The rainfall during the southwest monsoon season, which ended on Monday, has been termed as “above normal” as the country experienced its wettest monsoon in 25 years, according to the India Meteorological Department (IMD).
Rainfall during September this year was the second heaviest in 102 years, according to the IMD’s 2019 Southwest Monsoon Rainfall report, issued on Monday.
The rainfall across India during June to September this year was recorded at 968 mm, taking the total rainfall to 110 per cent of the Long Period Average (LPA), which was last seen in 1994, according to the agency.
Meteorologists attributed this excess rain to the continuous low-pressure systems that formed over the Bay of Bengal and traversed along the monsoon trough, bringing good spells of rainfall, mainly over central Indian regions. “The larger states like Madhya Pradesh, Maharashtra, Odisha, Rajasthan, along with Chhattisgarh, benefitted due to these systems, some of these that lasted for as long as even 10 days,” D Sivanand Pai, head of the IMD’s Climate Research and Services at Pune, told The Indian Express.
Most states have received normal or above normal and some even recorded excess rainfall this season.
States that recorded excess rain were Madhya Pradesh (44 per cent), Gujarat (43 per cent), Maharashtra (23 per cent), Karnataka (32 per cent) and Sikkim (22 per cent).
The weakening of El Nino in early July helped the monsoon regain strength after a delayed onset and rainfall in June being 33 per cent short of normal.
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It was also for the first time since 1931 that the seasonal rainfall remained more than the LPA (88 cm), despite an over 30 per cent rainfall deficiency in June, the statement said.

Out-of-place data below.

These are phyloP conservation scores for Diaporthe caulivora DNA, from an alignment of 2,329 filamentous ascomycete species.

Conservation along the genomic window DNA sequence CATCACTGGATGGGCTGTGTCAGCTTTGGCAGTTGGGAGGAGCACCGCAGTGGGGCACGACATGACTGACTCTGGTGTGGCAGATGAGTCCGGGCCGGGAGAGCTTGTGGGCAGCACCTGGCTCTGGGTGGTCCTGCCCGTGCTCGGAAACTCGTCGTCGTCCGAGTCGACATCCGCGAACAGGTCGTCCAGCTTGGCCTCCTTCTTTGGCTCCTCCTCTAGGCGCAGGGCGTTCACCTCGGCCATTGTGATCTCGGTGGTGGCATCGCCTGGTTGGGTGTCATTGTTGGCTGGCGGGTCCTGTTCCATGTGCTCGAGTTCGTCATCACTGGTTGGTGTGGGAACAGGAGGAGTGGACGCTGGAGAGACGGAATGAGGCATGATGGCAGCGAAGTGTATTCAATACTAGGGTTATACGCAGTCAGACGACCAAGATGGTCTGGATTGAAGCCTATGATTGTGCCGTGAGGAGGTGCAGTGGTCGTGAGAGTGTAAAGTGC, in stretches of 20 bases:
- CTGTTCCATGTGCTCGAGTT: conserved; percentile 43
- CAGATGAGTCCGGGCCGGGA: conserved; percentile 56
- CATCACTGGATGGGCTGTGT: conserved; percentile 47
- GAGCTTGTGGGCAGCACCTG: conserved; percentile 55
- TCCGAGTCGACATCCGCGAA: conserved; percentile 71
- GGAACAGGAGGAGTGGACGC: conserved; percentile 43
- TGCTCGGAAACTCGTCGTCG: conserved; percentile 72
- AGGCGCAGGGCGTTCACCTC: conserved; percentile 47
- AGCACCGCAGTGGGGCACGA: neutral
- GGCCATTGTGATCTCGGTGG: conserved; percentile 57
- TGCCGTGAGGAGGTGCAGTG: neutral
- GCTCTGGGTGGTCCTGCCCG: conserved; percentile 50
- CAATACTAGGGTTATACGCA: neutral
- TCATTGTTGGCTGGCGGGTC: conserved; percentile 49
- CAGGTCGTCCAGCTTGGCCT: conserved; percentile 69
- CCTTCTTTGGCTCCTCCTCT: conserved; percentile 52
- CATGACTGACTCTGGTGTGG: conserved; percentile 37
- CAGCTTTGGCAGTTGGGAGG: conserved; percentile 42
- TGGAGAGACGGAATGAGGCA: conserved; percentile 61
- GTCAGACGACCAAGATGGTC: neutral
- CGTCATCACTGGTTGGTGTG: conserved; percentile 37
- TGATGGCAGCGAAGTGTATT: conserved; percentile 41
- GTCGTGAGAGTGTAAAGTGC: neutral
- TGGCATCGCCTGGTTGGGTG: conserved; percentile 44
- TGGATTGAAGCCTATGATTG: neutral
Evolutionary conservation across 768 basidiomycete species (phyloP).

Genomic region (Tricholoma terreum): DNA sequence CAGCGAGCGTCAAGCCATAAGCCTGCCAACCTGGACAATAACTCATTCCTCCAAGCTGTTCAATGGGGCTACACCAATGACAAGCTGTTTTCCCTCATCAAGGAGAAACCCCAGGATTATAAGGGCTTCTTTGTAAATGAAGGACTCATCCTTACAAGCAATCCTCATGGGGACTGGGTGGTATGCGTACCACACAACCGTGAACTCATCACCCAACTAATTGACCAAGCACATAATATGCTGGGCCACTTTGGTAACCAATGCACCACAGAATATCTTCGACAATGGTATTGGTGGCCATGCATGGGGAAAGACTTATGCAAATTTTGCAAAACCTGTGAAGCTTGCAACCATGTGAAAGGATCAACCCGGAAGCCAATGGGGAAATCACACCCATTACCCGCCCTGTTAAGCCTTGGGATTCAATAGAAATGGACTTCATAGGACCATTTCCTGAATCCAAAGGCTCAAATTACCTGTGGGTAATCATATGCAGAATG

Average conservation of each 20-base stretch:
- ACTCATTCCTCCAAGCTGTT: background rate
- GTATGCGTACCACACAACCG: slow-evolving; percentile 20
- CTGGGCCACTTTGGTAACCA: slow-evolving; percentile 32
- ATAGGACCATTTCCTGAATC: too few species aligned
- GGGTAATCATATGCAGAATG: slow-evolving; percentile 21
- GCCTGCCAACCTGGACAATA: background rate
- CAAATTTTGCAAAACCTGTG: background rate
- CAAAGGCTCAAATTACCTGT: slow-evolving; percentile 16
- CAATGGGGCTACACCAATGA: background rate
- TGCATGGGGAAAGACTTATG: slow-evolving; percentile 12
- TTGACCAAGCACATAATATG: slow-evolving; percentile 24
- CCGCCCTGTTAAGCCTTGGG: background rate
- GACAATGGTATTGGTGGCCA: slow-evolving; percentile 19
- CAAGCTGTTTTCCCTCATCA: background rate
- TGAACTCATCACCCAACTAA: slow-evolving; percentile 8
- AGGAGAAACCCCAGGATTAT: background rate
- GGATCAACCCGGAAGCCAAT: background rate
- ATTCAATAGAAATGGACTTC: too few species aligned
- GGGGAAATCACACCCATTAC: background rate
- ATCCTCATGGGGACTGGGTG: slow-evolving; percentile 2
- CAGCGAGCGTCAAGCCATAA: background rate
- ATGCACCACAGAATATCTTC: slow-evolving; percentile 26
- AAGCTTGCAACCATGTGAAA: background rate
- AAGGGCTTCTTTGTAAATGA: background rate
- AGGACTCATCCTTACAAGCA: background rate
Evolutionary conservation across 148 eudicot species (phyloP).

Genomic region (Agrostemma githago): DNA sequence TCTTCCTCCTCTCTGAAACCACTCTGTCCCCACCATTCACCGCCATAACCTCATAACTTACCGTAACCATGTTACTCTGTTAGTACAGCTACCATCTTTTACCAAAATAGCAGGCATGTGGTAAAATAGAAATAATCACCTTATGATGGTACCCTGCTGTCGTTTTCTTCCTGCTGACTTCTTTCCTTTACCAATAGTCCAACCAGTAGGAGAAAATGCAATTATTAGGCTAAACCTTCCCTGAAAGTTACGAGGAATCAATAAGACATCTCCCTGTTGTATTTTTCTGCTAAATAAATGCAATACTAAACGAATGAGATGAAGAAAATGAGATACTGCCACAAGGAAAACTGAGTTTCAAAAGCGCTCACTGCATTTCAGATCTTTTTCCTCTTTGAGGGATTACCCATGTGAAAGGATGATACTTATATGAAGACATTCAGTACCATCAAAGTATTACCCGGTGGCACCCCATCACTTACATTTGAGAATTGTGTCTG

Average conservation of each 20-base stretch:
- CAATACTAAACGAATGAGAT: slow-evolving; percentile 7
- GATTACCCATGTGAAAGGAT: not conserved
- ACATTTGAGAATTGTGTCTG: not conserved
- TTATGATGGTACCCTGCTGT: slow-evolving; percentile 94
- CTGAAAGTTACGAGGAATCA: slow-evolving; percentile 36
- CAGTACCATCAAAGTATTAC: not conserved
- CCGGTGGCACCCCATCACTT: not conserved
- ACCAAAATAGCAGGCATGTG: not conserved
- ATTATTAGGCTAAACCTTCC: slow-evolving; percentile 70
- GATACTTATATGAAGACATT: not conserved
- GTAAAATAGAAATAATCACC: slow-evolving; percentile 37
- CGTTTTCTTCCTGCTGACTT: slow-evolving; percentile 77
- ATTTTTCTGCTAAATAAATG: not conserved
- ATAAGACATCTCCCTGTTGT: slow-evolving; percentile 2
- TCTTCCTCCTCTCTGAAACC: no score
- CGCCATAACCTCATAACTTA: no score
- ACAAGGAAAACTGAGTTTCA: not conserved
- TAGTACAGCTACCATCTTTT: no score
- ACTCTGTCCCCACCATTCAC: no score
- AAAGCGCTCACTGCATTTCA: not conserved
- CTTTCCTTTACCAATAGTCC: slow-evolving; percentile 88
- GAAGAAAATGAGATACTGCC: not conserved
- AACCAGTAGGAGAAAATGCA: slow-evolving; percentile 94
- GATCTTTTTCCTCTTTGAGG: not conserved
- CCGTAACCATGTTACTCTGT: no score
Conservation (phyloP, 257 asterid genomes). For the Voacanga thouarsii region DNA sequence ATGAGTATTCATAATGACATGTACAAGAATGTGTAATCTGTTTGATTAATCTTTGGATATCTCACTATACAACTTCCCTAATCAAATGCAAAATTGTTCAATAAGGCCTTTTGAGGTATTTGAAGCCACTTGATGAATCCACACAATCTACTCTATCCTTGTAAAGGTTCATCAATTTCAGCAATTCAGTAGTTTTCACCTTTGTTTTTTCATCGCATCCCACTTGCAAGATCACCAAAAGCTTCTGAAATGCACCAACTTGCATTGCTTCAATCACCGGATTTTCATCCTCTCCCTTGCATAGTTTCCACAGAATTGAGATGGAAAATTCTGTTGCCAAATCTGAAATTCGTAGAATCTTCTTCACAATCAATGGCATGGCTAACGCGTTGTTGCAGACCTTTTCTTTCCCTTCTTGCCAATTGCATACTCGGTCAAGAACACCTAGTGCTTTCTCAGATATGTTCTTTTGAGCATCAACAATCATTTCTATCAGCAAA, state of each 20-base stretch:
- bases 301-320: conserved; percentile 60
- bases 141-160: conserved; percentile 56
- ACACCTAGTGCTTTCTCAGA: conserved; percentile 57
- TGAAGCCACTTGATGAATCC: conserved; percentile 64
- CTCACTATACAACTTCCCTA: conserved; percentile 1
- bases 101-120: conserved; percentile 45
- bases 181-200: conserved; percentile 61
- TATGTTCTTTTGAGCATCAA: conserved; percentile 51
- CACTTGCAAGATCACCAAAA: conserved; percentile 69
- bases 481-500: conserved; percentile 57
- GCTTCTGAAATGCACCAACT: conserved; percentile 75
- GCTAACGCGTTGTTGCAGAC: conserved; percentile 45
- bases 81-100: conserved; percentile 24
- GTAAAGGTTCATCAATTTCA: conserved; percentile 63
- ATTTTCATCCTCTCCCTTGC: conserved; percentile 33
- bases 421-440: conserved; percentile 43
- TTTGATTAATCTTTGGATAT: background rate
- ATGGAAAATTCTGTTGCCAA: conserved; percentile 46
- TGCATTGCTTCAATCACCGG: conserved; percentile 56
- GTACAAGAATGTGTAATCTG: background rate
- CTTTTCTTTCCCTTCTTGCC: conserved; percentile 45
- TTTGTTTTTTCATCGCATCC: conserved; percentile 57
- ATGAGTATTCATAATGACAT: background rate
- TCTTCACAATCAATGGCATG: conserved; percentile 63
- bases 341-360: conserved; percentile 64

Monsoon activity, which picked up during July and August, wiped off all existing deficiencies in most regions barring the Northeast. The cumulative rainfall recorded during August and September (130 per cent) this year was second highest after 1983 (142 per cent) for these two months.
While the Met department had in June forecast normal rainfall for this season, the total reaching the above normal category was due to large-scale intra-seasonal variability. “The positive phase of Indian Ocean Dipole (IOD) during the second-half of the season coupled with the many low pressure systems formed in the Bay of Bengal brought this excess rainfall that took the total rainfall to above normal category,” Pai said.
The monsoon trough, this season, largely remained to the south of its normal position, that enhanced the rainfall activity over central, west and the south peninsular regions during the months of July and August. IMD officials also observed that the north-western regions remained on the warmer side in comparison to the southern region. “This difference in temperatures acted favourably in pulling monsoon winds landwards, keeping the monsoon active for most time of the season,” said AK Srivastava, head of the Climate Research Division at IMD.